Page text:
If you’re a recent grad who’s job hunting in the Bay Area, no one needs to tell you how pricey it is to live here. To keep the cash flowing while you find your dream job, there are plenty of part-time gigs to choose from.
The median rent for a two-bedroom apartment in San Francisco is $3,051 per month. If you have a roommate, that means you’re still paying an average of more than $1,500 every month just for rent. If your bank account looks a little slim these days and you don’t have a full-time job lined up, then you’re going to need to make some extra cash — and fast.
Ben Nettleton, now a Web editor in Houston, lived in San Francisco for four years. He quit his 9-to-5 sales job after two years in the city and cobbled together a mix of gigs that included window cleaning, conjuring up sales leads, working for a comedy website and giving tours by Segway. He says the most important thing you can do if you’re looking for jobs in San Francisco is hustle.
“Everyone in the Bay Area is the best in their respective field,” he says. And that means from the top down. ”The competition is fierce, and if you wait around hoping, you will absolutely get squished.”
Luckily, the area also offers ample opportunity for a hardworking millennial like yourself to put some money in your pocket. Here are a few ways you can do it.
Learn more in our Recent Grad’s Guide to San Francisco.
If you’re a jack of all trades …
Take odd jobs. You can run errands, clean houses, be a handyman, assemble furniture, help people move, wait in line, deliver groceries, paint interiors or do other short-term gigs. Use sites like TaskRabbit to sign up for this kind of work in the Bay Area.
If you can blend into the scenery …
You can get paid to be an extra in Bay Area films. You won’t have lines of dialogue, but you’ll get paid to sit or stand behind main film or TV actors. These gigs typically offer minimum wage or flat rates for the day. You can join a casting agency, or just check the TV/film section of Craigslist, Backstage and Casting Networks San Francisco.
If you’re a natural caregiver …
Consider baby-sitting or pet-sitting. You can get lined up with more long- or short-term gigs with either. For baby-sitting, use sites such as Care and SitterCity. For pet-sitting furry companions, check out DogVacay or Rover.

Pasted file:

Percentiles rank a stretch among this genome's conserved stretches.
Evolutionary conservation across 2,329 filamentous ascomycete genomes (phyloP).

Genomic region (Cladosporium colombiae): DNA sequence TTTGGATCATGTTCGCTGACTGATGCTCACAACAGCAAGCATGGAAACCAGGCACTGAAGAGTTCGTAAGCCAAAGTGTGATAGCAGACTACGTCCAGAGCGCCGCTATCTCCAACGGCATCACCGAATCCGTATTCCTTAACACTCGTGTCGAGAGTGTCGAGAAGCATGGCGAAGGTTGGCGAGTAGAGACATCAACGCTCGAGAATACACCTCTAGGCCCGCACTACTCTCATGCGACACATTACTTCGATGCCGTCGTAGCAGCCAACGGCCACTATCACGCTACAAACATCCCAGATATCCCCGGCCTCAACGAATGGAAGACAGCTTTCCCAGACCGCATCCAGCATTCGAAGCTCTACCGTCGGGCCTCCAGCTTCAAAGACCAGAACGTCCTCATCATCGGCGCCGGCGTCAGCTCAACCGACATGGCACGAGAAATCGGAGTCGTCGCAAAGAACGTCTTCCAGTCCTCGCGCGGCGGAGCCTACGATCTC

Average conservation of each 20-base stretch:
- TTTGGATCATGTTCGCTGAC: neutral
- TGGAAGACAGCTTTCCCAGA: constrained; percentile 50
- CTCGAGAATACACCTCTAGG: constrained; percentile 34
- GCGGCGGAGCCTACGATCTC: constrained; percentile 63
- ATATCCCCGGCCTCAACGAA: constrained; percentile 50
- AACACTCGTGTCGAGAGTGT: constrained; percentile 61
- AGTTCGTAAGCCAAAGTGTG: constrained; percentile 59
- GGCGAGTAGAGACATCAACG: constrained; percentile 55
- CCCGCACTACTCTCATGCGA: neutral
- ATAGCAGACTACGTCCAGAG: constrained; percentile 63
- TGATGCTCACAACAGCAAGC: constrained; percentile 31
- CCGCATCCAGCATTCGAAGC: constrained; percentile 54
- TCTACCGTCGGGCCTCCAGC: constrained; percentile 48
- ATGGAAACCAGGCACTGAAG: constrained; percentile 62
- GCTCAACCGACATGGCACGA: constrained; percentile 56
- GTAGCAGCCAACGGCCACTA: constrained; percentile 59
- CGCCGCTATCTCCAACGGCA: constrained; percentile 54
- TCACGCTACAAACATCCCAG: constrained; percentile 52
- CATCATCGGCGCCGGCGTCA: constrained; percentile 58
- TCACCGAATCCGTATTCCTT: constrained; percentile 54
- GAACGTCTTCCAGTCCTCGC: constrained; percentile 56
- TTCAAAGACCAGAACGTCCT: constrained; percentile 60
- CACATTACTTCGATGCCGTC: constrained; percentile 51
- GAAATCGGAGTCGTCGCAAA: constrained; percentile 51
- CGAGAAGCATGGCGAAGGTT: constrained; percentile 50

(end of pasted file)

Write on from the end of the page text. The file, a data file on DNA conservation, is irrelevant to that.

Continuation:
Will Cambra, a 25-year-old Bay Area resident, decided to do Rover while working as a veterinary nurse. He says it’s “incredibly easy, and incredibly rewarding.”
“You can take clients at your own discretion,” he says. “If you want to take care of animals for an entire summer, do it! If you want to take a weekend off, take it! You are your own boss. You make the rules.”
If you have a niche talent …
Freelancing can help you build a portfolio of work by completing all kinds of projects. This works especially well for writers, marketers, Web developers, graphic designers, accountants, musicians, tutors and social media experts. Best of all, you’ll be gaining resume-building experience and making an income while you hunt for full-time work.
Project-based gigs are found across all industries, but are especially prominent with startups, according to Lauren Holliday, founder of Freelanship, a website that connects students and recent graduates with paid, project-based internships.
“Big companies tend to be more set in their ways, so I find startups are the best. They’re open to trying new things, and they’re more open to let you use your own ideas as well,” Holliday says.
If you have a car …
Become your own taxi service and make your own hours through Uber, Lyft and Sidecar. According to a NerdWallet study of data from SherpaShare, the average ride can earn a driver in San Francisco:
- $19.84 for Uber
- $11.92 for Lyft
- $12.63 for Sidecar
If you don’t want to drive, you can also rent out your car using peer-to-peer sharing sites such as Getaround and RelayRides. If you’re wary about letting someone else drive your car, the companies offer protection options.
If you’re opinionated …
Participate with a focus group. You can work in person at nearby Bay Area companies or online. Check out websites like Fieldwork.
If you have a lot of stuff or space …
You can rent out most anything you have. You’ll usually be charged only a commission fee or percentage per transaction by host sites.
- Put your stuff to good use on Loanables and Zilok.
- Rent out your bike, snowboard or surfboard via Spinlister.
- Put your parking space or empty driveway to good use with sites such as CARMAnation, JustPark and Parking Panda. Each charges a small commission fee.
Looking for work may be your full-time job right now, but that doesn’t mean your bank account has to suffer. Work around your job searching and interviewing schedule to get the cash that can help you make ends meet.
Anna Helhoski is a staff writer covering personal finance for NerdWallet. Follow her on Twitter @AnnaHelhoski.
Image via iStock.